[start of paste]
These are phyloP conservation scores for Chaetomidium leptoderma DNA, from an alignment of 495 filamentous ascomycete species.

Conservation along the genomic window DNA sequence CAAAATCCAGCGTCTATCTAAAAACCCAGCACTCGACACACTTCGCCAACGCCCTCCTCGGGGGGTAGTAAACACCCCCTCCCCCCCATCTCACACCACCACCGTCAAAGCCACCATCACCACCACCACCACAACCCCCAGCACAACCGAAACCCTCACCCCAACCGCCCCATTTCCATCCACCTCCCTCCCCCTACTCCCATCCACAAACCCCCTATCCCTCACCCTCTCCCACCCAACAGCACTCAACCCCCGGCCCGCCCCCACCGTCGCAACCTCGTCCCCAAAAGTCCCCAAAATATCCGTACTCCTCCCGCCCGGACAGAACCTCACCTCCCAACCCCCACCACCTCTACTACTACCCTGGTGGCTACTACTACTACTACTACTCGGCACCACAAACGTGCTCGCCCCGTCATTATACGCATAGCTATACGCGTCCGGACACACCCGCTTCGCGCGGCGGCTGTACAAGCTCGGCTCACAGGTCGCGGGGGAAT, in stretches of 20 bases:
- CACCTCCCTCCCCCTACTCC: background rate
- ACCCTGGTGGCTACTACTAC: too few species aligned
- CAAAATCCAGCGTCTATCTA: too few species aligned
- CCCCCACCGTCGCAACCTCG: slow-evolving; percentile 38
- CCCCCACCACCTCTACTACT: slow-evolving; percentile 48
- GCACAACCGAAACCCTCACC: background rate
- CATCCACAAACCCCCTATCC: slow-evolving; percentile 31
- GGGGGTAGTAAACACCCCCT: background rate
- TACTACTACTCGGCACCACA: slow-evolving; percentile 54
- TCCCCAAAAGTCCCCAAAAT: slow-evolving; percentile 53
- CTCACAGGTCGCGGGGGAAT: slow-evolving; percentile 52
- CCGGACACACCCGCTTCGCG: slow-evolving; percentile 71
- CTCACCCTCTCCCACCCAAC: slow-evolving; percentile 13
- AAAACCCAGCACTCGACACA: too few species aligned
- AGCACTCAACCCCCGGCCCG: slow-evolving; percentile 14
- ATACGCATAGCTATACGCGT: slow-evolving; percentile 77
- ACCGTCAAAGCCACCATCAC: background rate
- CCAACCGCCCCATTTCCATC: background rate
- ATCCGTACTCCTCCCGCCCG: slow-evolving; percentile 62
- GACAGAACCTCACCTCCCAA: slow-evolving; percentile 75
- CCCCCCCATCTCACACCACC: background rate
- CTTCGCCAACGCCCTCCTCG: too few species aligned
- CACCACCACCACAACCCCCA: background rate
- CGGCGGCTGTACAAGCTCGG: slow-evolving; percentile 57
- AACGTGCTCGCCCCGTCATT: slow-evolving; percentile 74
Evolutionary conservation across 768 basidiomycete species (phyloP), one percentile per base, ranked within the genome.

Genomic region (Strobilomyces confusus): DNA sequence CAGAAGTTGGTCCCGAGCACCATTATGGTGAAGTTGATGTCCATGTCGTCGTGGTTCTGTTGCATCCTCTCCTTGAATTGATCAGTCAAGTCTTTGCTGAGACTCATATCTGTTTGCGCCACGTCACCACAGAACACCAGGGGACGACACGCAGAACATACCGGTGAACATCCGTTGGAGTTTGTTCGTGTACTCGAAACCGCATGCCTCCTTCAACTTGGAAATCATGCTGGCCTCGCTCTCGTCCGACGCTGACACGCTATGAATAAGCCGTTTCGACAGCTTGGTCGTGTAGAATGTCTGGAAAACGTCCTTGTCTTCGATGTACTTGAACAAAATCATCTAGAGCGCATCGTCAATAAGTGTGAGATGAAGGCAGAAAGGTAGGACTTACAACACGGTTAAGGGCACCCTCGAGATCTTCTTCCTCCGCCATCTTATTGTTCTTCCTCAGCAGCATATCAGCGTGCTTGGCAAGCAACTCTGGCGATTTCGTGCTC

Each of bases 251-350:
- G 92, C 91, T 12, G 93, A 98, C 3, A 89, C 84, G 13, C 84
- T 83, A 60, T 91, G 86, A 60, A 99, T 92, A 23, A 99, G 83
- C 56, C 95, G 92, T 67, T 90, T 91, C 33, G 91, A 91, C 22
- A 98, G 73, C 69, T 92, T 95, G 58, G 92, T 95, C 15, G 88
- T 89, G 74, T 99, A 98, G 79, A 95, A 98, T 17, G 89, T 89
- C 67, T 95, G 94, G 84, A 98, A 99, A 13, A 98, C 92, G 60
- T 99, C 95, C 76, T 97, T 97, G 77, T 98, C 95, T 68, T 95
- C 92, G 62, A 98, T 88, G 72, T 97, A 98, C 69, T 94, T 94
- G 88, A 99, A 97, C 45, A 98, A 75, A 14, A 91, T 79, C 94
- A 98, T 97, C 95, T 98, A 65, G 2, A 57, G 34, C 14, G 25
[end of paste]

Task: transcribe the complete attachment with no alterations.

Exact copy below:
These are phyloP conservation scores for Chaetomidium leptoderma DNA, from an alignment of 495 filamentous ascomycete species.

Conservation along the genomic window DNA sequence CAAAATCCAGCGTCTATCTAAAAACCCAGCACTCGACACACTTCGCCAACGCCCTCCTCGGGGGGTAGTAAACACCCCCTCCCCCCCATCTCACACCACCACCGTCAAAGCCACCATCACCACCACCACCACAACCCCCAGCACAACCGAAACCCTCACCCCAACCGCCCCATTTCCATCCACCTCCCTCCCCCTACTCCCATCCACAAACCCCCTATCCCTCACCCTCTCCCACCCAACAGCACTCAACCCCCGGCCCGCCCCCACCGTCGCAACCTCGTCCCCAAAAGTCCCCAAAATATCCGTACTCCTCCCGCCCGGACAGAACCTCACCTCCCAACCCCCACCACCTCTACTACTACCCTGGTGGCTACTACTACTACTACTACTCGGCACCACAAACGTGCTCGCCCCGTCATTATACGCATAGCTATACGCGTCCGGACACACCCGCTTCGCGCGGCGGCTGTACAAGCTCGGCTCACAGGTCGCGGGGGAAT, in stretches of 20 bases:
- CACCTCCCTCCCCCTACTCC: background rate
- ACCCTGGTGGCTACTACTAC: too few species aligned
- CAAAATCCAGCGTCTATCTA: too few species aligned
- CCCCCACCGTCGCAACCTCG: slow-evolving; percentile 38
- CCCCCACCACCTCTACTACT: slow-evolving; percentile 48
- GCACAACCGAAACCCTCACC: background rate
- CATCCACAAACCCCCTATCC: slow-evolving; percentile 31
- GGGGGTAGTAAACACCCCCT: background rate
- TACTACTACTCGGCACCACA: slow-evolving; percentile 54
- TCCCCAAAAGTCCCCAAAAT: slow-evolving; percentile 53
- CTCACAGGTCGCGGGGGAAT: slow-evolving; percentile 52
- CCGGACACACCCGCTTCGCG: slow-evolving; percentile 71
- CTCACCCTCTCCCACCCAAC: slow-evolving; percentile 13
- AAAACCCAGCACTCGACACA: too few species aligned
- AGCACTCAACCCCCGGCCCG: slow-evolving; percentile 14
- ATACGCATAGCTATACGCGT: slow-evolving; percentile 77
- ACCGTCAAAGCCACCATCAC: background rate
- CCAACCGCCCCATTTCCATC: background rate
- ATCCGTACTCCTCCCGCCCG: slow-evolving; percentile 62
- GACAGAACCTCACCTCCCAA: slow-evolving; percentile 75
- CCCCCCCATCTCACACCACC: background rate
- CTTCGCCAACGCCCTCCTCG: too few species aligned
- CACCACCACCACAACCCCCA: background rate
- CGGCGGCTGTACAAGCTCGG: slow-evolving; percentile 57
- AACGTGCTCGCCCCGTCATT: slow-evolving; percentile 74
Evolutionary conservation across 768 basidiomycete species (phyloP), one percentile per base, ranked within the genome.

Genomic region (Strobilomyces confusus): DNA sequence CAGAAGTTGGTCCCGAGCACCATTATGGTGAAGTTGATGTCCATGTCGTCGTGGTTCTGTTGCATCCTCTCCTTGAATTGATCAGTCAAGTCTTTGCTGAGACTCATATCTGTTTGCGCCACGTCACCACAGAACACCAGGGGACGACACGCAGAACATACCGGTGAACATCCGTTGGAGTTTGTTCGTGTACTCGAAACCGCATGCCTCCTTCAACTTGGAAATCATGCTGGCCTCGCTCTCGTCCGACGCTGACACGCTATGAATAAGCCGTTTCGACAGCTTGGTCGTGTAGAATGTCTGGAAAACGTCCTTGTCTTCGATGTACTTGAACAAAATCATCTAGAGCGCATCGTCAATAAGTGTGAGATGAAGGCAGAAAGGTAGGACTTACAACACGGTTAAGGGCACCCTCGAGATCTTCTTCCTCCGCCATCTTATTGTTCTTCCTCAGCAGCATATCAGCGTGCTTGGCAAGCAACTCTGGCGATTTCGTGCTC

Each of bases 251-350:
- G 92, C 91, T 12, G 93, A 98, C 3, A 89, C 84, G 13, C 84
- T 83, A 60, T 91, G 86, A 60, A 99, T 92, A 23, A 99, G 83
- C 56, C 95, G 92, T 67, T 90, T 91, C 33, G 91, A 91, C 22
- A 98, G 73, C 69, T 92, T 95, G 58, G 92, T 95, C 15, G 88
- T 89, G 74, T 99, A 98, G 79, A 95, A 98, T 17, G 89, T 89
- C 67, T 95, G 94, G 84, A 98, A 99, A 13, A 98, C 92, G 60
- T 99, C 95, C 76, T 97, T 97, G 77, T 98, C 95, T 68, T 95
- C 92, G 62, A 98, T 88, G 72, T 97, A 98, C 69, T 94, T 94
- G 88, A 99, A 97, C 45, A 98, A 75, A 14, A 91, T 79, C 94
- A 98, T 97, C 95, T 98, A 65, G 2, A 57, G 34, C 14, G 25